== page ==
Islamic Voice A Monthly English Magazine

November 2008
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New Nikahnama: Substantive Progress
Rafia Zakaria, Attorney, United States
[email protected]
 In August of this year, The Muslim Institute, a think-tank based in the UK, released a new Muslim marriage contract or nikahnama. The new nikahnama, which took four years of negotiations among various Islamic sharia councils, has been welcomed as the most historic advance in sharia law in Britain in a hundred years. Noteworthy changes in the nikahnama include an overt commitment to equality between men and women. This is translated into actual stipulations by: doing away with the wali requirement and enabling Muslim women to contract their own marriages, delegation of the right to divorce or talaq-e-tafweed — making it possible for either party to initiate divorce proceedings without affecting their financial rights under the contract, and forbidding polygamy both in the UK and abroad. The new nikahnama has been endorsed by several leading Muslim organisations in the UK including the Imams and Mosques Council (UK), Muslim Council of Britain, The Muslim Law (Shariah) Council UK, Utrujj Foundation and The Muslim Parliament of Great Britain. According to the authors, one of the purposes of the document is to bring Muslim family law in Britain in line with the advances in sharia jurisprudence that have been legislated in other parts of the Muslim world. Indeed several of the progressive interpre-tations of sharia included in the new document, which its authors are pushing to be used in every Muslim marriage in Britain, have precedent in other Muslim countries.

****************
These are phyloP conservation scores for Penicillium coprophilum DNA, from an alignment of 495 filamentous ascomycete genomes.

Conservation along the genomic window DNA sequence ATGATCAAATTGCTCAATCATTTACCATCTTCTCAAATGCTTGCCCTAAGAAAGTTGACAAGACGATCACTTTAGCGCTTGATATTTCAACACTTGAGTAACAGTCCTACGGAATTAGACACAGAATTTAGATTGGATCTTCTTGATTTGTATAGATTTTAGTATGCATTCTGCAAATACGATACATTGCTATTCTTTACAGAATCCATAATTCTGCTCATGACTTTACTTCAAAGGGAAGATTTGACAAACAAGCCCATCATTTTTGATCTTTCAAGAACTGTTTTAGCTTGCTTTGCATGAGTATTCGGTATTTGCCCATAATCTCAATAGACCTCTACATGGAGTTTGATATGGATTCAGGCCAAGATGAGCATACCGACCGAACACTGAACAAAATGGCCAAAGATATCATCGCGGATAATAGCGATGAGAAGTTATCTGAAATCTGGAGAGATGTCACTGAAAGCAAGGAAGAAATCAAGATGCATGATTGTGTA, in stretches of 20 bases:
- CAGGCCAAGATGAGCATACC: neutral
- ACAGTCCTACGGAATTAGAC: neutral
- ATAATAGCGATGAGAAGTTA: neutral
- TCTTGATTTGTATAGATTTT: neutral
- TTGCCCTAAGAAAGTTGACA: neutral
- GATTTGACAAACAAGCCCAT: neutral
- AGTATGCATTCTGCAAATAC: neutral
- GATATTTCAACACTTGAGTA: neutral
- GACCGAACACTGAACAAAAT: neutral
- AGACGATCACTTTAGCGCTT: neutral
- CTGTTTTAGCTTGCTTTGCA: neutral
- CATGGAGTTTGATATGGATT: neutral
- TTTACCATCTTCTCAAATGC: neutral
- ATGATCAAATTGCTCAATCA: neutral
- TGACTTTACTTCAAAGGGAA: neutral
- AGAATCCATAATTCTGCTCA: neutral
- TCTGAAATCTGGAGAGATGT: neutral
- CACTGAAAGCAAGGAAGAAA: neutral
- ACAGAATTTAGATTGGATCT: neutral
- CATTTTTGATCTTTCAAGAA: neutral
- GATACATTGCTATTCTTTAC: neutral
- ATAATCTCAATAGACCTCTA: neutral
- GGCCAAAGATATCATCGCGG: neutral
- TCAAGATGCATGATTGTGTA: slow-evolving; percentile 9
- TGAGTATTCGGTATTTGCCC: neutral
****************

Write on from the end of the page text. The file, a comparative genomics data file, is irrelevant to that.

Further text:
In Moroccan family law, the requirement for a wali has been abandoned and in Algeria it is optional. In addition, in both Pakistan and Bangladesh (which follow Hanafi jurisprudence), a woman has the right to talaq-e-tafweed and can ask for a divorce without jeopardising her financial interests as pursuant to the document. The requirement to waive the right to polygamy — a criminal offence in Britain — also follows interpretations of sharia which recognise that the perfect justice that is demanded to be applied between wives is a human impossibility thus invalidating the premise of polygamy itself.